You’ll kak your pantos laughing

Rob Johnson plays an evil developer in The Boomkak Panto. Image: Brett Boardman/supplied.

Review: The Boomkak Panto, Belvoir St Theatre, Surry Hills – Wednesday, 24 November, 2021. Reviewed by arts and entertainment editor, Rita Bratovich.


You simply won’t find this degree of nonsensical plot points, inappropriate language, name-calling, clownish antics, and indifference to social etiquette outside parliament. It’s a tour de farce. Our expectations of the stupidly talented Virginia Gay are high but she has delivered with a bonus 1.2 litre bottle of Coke and bag of prawn crackers. 

The Boomkak Panto, written by Gay and directed by Gay and Richard Carroll, is panto-esque. It has lots of the elements of traditional pantomime but the humour is more distilled, there is substance in the text (granted, tricky to find sometimes) and the main story is original. It’s actually a play about a putting on a panto with a lot of theatrical overlap. 

Boomkak is a dusty, dry, inconsequential little Australian country town – you’d recognise it immediately even though it doesn’t actually exist. In the first of many smack-you-in-the-eye self-referential gags, the back-drop includes a vintage-lettered sign indicating the frontage of a tomato sauce factory. The Belvoir St Theatre building was originally a tomato sauce factory. Gay might have missed an opportunity with meat-pie in the face gags. 

The Boomkak Panto cast (left to right) Toby Truslove, Mary Soudi, Rob Johnson, Billy McPherson, Zoe Terakes, Deborah Galanos, Virginia Gay. Image: Brett Boardman/supplied.

Anyway, so you’ve got the earnest, good-natured town councillor and First Nations elder, Darren (Billy McPherson); Parnia (Deborah Galanos), a refugee and entrepreneur who owns a Persian/Greek/Cypriot/Egyptian restaurant; Parnia’s daughter, Yazmin (Mary Soudi), who is young, obedient, and torn between her genuine love for Zoe and the safer if less palatable option of marrying the gauche, distinctly un-woke, Butch (Rob Johnson); Zoe (Zoe Terakes), a non-binary, trope-challenging hero who feels like they’re standing on the outside looking in (that’s a nod to the use of classic Aussie songs spattered throughout the play).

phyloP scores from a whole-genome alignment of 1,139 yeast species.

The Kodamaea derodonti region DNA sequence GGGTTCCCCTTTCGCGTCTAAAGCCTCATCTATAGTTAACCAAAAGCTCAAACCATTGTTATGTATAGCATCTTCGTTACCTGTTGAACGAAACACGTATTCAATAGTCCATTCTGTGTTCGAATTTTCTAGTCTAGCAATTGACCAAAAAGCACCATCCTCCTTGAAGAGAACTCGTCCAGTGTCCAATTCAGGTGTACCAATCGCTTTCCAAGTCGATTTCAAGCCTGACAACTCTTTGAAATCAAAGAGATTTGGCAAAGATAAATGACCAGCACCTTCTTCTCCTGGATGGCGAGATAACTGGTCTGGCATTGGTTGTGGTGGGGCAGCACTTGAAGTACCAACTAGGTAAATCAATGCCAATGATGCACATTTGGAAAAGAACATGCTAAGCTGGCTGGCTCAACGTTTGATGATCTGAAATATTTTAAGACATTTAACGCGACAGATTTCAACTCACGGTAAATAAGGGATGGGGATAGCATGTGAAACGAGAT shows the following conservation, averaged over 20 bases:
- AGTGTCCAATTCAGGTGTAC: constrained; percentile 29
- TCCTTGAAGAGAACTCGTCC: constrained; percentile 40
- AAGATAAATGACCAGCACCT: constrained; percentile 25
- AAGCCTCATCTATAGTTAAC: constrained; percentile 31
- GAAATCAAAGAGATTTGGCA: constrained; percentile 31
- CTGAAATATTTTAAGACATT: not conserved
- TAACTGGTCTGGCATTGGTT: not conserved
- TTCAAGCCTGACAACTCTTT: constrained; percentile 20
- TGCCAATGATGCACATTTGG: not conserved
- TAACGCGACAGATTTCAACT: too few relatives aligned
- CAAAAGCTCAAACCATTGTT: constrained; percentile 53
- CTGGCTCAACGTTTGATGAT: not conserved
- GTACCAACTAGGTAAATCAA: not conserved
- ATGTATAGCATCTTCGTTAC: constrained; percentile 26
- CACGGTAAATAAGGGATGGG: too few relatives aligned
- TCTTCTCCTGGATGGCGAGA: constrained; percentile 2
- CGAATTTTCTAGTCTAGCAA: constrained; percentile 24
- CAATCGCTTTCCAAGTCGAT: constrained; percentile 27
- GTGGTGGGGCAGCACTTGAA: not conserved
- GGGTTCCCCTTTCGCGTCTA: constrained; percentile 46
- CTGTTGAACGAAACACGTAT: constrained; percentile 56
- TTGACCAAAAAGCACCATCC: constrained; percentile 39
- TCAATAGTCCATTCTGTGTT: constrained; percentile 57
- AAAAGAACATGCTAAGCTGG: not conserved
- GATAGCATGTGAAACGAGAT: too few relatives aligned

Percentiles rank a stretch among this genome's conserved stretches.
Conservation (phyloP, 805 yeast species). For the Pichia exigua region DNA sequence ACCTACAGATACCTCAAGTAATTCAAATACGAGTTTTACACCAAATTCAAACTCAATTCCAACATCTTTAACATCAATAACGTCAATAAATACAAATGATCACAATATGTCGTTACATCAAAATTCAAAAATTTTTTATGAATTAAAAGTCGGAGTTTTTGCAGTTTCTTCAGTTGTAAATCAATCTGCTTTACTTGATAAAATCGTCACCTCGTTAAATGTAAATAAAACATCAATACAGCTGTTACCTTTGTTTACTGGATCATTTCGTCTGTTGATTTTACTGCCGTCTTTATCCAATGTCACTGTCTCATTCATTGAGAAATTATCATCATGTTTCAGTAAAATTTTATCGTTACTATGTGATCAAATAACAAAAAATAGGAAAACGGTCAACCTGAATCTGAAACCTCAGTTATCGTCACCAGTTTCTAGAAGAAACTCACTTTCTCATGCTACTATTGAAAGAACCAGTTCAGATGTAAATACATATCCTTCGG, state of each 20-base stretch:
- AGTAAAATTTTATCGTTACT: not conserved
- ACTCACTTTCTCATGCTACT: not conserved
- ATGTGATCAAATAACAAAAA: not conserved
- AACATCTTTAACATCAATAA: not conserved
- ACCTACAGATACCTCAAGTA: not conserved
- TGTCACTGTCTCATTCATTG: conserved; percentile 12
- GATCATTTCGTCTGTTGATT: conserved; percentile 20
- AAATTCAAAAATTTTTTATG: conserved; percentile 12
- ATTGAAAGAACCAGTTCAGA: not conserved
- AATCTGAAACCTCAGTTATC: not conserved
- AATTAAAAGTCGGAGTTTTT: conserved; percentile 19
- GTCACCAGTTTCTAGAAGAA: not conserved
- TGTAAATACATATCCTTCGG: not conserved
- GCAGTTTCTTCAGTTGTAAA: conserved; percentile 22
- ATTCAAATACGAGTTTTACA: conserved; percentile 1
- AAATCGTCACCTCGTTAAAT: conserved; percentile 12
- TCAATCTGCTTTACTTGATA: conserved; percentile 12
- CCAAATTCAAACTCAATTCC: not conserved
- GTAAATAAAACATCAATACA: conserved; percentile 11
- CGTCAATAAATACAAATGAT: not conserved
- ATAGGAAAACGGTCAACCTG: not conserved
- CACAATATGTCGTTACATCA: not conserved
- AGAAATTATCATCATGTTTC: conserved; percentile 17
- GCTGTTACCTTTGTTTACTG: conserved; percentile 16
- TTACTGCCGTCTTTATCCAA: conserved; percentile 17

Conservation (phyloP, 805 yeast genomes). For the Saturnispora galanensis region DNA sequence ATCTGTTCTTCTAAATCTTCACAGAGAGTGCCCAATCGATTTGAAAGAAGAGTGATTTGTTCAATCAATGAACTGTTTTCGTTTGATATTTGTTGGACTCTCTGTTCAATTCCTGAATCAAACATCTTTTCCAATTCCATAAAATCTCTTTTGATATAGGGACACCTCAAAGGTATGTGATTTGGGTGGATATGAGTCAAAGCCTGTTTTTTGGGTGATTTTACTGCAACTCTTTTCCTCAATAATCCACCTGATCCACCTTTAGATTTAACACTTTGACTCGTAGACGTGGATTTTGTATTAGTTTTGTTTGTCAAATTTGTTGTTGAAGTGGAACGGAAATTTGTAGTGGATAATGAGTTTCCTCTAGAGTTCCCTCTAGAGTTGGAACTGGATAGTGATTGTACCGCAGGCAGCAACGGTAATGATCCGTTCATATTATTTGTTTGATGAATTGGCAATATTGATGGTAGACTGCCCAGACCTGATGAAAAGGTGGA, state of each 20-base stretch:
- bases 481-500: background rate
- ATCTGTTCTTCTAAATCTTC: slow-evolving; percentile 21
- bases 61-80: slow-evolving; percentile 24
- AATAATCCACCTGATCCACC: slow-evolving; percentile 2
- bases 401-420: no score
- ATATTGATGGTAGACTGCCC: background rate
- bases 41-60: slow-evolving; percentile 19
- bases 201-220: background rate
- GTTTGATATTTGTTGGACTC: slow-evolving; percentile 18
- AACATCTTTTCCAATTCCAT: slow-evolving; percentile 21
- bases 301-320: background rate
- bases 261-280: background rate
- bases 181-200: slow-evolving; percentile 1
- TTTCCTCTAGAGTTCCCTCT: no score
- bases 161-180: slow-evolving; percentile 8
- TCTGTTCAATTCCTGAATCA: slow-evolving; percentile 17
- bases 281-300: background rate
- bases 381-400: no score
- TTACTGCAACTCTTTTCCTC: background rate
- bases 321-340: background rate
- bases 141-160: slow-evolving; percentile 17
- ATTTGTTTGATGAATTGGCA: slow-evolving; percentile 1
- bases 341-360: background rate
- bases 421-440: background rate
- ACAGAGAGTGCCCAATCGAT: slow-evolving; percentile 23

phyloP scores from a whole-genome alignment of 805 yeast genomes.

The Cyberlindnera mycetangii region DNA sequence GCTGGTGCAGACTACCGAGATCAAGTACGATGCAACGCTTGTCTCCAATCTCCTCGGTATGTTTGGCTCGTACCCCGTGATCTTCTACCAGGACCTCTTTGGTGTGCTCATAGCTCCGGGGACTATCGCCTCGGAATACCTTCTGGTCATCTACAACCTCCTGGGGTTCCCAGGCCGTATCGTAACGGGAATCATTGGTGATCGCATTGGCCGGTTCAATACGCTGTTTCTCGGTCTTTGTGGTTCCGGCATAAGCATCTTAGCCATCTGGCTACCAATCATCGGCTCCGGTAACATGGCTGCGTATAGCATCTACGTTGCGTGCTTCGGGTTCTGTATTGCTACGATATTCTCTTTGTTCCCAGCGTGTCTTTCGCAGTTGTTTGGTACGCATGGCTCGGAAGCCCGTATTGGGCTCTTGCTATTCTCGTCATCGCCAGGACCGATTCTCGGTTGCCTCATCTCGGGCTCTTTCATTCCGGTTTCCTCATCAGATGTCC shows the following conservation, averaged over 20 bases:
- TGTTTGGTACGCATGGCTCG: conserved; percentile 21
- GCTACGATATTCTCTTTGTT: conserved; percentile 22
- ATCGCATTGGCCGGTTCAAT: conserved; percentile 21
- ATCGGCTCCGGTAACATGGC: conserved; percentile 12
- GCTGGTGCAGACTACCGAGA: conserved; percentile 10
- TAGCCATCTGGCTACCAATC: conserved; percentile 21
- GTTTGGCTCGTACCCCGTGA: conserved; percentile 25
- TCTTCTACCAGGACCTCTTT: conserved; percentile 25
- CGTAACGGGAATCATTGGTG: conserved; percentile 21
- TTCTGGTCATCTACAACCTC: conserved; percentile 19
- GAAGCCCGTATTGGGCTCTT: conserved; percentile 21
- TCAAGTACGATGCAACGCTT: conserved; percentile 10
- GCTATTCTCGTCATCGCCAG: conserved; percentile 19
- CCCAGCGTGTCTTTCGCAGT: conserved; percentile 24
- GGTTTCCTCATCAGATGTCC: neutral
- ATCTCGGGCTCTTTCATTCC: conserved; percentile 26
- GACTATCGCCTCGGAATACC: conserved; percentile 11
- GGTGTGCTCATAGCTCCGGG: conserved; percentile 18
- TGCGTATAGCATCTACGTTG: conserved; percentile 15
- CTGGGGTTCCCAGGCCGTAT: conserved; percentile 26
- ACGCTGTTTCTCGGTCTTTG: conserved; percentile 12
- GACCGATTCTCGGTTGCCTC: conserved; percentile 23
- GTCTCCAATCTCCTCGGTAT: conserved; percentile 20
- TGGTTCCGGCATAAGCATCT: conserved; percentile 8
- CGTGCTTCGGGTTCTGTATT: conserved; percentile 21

Zoe (Zoe Terakes) and Yazmin (Mary Soudi) are torn-apart lovers. Image: Brett Boardman/supplied.

Also played by Rob Johnson is the villainous BD (Big Developer), deliciously malevolent in a blue pinstriped suit replete with matching cape and set off with pink high-vis tie and trim. Toby Truslove is John, an F-grade actor prone to pretence and clumsily self-unaware. John is the partner of Alison (Gay),  the hapless stage manager who unwittingly ignites the town’s passion for panto, though she herself is utterly pantophobic. Iranian classical musician, Hamed Sadeghi, is on an elevated stage with his traditional tar, setar and oud, playing accompaniment for some unlikely tunes and occasionally interacting with characters. 

The gist of the plot is that the town is being threatened by the nasty, evil BD who wants to build apartments which will of course ruin the whole aesthetic. The townsfolk start brainstorming ways to raise money to fund to save the town and someone mentions the word “panto” to which Alison bristles. She launches into a Heart of Darkness/Hamlet styled monologue that takes us on a journey into the tortured recesses of post-panto trauma. It’s a moment in the play equivalent to a stirring aria in an opera and ends with spontaneous applause. To her horror, Alison’s agonising tale merely sparks unbridled enthusiasm in the others.  

From then on it’s all about walk on/walk off gags, incongruous musical numbers (think Tina Arena, The Angels, soapie themes and TV commercials) and lots of social commentary wearing clown noses. 

At the centre of the play is the love triangle. Gay wrote The Boomkak Panto with Zoe Terakes in mind – not with regard to the buffoonery but the character, Zoe, who speaks a lot of truths on behalf of Terakes, the actor and a non-binary person. 

Gay explores concepts around love and acceptance, as well as issues around land ownership, refugees, white privilege, and the cultural significance of panto. Sometimes the messages are heavy handed but maybe that’s also part of the meta humour. 

It’s worth the price of the ticket to see the opening number, written by Eddie Perfect, with cast uniformly attired in gold lame country and western outfits – a call back to Calamity Jane?

Also … there’s stuff I haven’t mentioned ‘cause they’re spoilers. So you’ll just have to come see for yourself!

The Boomkak Panto plays Belvoir St Theatre, 25 Belvoir St, Surry Hills until Thursday, 23 December, 2021. For tickets and further information, visit

Rita Bratovich is the arts and entertainment editor of the Sydney Sentinel